Given some of the destructive proposals Congress has entertained post-Newtown, it’s good that we’ve got a little distance on the horror and can bring sober judgment to bear.”

Even supporters of the president’s gun control package all but concede that universal background checks wouldn’t have seriously inconvenienced accused killer Adam Lanza. California Deomocratic Sen. Dianne Feinstein’s dead-in-the-water assault weapons ban would have deprived him of the Bushmaster rifle he used but not the Glock and SIG Sauer handguns he also had.

On Thursday, Obama warned of “powerful voices on the other side that are interested in running [out the] clock,” hoping “people will just forget about it.”

Was the president referring to the National Rifle Association? Has he listened to Wayne LaPierre lately? The NRA head opposes new gun laws, but he’s otherwise been the president’s partner in panic, breathlessly demanding an “armed good guy” in every school — a federally funded expansion of “America’s police force.”

Actually, America doesn’t have a police force, though LaPierre seems willing to abandon the 10th Amendment to save the Second. If you wanted to spend more than $5 billion to hire 100,000 new cops, it would be silly to put them in schools, where only about 2 percent of youth homicides occur.

Gov. Chris Christie, R-N.J., had the properly conservative reaction to LaPierre’s idea: “You …read more
Source: OP-EDS

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Global Warming's 'Fatal Conceit'

April 2, 2013 in Economics

By Richard W. Rahn


Richard W. Rahn

Much of Northern Europe, including Britain, is suffering under the coldest winter and spring of the last 30 to 100 years. The Northeastern part of the United States has had a record cold March. The record cold in Europe has killed thousands and cost billions. It was not supposed to be this way.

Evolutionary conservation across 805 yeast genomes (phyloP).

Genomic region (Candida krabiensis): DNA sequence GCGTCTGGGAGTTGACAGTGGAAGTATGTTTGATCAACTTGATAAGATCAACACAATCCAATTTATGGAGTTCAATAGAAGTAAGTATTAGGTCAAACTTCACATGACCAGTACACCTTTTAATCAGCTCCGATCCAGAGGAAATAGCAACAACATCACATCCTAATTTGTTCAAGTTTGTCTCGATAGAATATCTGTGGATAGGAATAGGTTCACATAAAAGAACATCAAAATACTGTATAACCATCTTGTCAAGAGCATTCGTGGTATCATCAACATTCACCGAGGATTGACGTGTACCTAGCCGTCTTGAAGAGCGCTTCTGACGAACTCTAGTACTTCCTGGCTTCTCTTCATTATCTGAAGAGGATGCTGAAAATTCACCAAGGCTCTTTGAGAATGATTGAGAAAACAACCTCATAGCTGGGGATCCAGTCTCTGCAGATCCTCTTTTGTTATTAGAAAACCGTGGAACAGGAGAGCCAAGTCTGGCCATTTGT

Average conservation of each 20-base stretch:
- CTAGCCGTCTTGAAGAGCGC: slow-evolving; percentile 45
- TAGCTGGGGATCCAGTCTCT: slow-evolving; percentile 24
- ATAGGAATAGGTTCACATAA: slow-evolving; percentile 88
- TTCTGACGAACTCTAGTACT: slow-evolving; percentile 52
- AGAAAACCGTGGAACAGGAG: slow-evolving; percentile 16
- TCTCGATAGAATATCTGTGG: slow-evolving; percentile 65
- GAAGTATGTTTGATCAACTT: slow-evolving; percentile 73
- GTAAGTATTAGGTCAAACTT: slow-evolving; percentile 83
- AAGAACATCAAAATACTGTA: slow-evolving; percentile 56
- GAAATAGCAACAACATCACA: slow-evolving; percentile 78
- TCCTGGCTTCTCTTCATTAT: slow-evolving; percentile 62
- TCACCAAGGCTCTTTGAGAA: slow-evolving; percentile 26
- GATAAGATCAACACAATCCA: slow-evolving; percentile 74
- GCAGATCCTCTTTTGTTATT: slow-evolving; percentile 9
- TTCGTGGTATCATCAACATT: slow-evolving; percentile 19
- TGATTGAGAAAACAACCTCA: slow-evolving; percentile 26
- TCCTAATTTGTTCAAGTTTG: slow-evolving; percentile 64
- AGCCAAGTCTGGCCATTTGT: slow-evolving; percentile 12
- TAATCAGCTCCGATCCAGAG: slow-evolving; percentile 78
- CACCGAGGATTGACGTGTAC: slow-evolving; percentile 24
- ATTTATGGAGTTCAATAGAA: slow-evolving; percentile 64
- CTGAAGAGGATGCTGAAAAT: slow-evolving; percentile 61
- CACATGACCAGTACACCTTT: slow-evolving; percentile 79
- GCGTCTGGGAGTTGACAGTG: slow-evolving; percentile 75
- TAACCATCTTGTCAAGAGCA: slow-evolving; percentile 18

Back in 1998, scientist Michael Mann published a paper with the famous “hockey stick” showing a sharp rise in global temperatures. Mr. Mann and others argued that if global action was not taken immediately, then the temperature rise would be rapid and uncontrollable. Much of Mr. Mann’s work was the basis for Al Gore’s famous film An Inconvenient Truth. What has turned out to be an inconvenient truth is that Mr. Mann and his allies were sloppy in their research and engaged in a campaign to disparage their critics.

It’s hard for believers to admit they’re wrong.”

The United Kingdom’s Met Office has been a major source of global temperature data in recent decades, and has been heavily relied upon by global-warming proponents. On March 12, a report written by David Whitehouse and published by the Global Warming Policy Foundation concluded that “there has been no statistically significant increase in annual global temperatures since 1997.” In the accompanying chart, using the same official data from the Met Office that the United Nations Intergovernmental Panel on Climate Change uses, it can be easily seen that global temperatures have not been rising as predicted by the best-known climate models.

According to the Global Warming Policy Foundation, “The report shows that the temperature standstill has been a much discussed topic in peer-reviewed scientific literature for years, but that this scientific debate has neither been followed by most of the media, nor acknowledged by climate campaigners, scientific societies and prominent scientists.” Lord Turnbull, former Cabinet secretary and head of the Home Civil Service, commented: “Dr. Whitehouse is a man who deserves to be listened to. He has consistently followed an approach of examining observations rather than projections of large-scale computer models, which are too often cited as ‘evidence.’ He looks dispassionately at the data, trying to establish what message it tells us, rather than using it to confirm a pre-held view. “Those of us who have studied “public choice theory” are not particularly surprised that many scientists and their media followers are in denial about what is …read more
Source: OP-EDS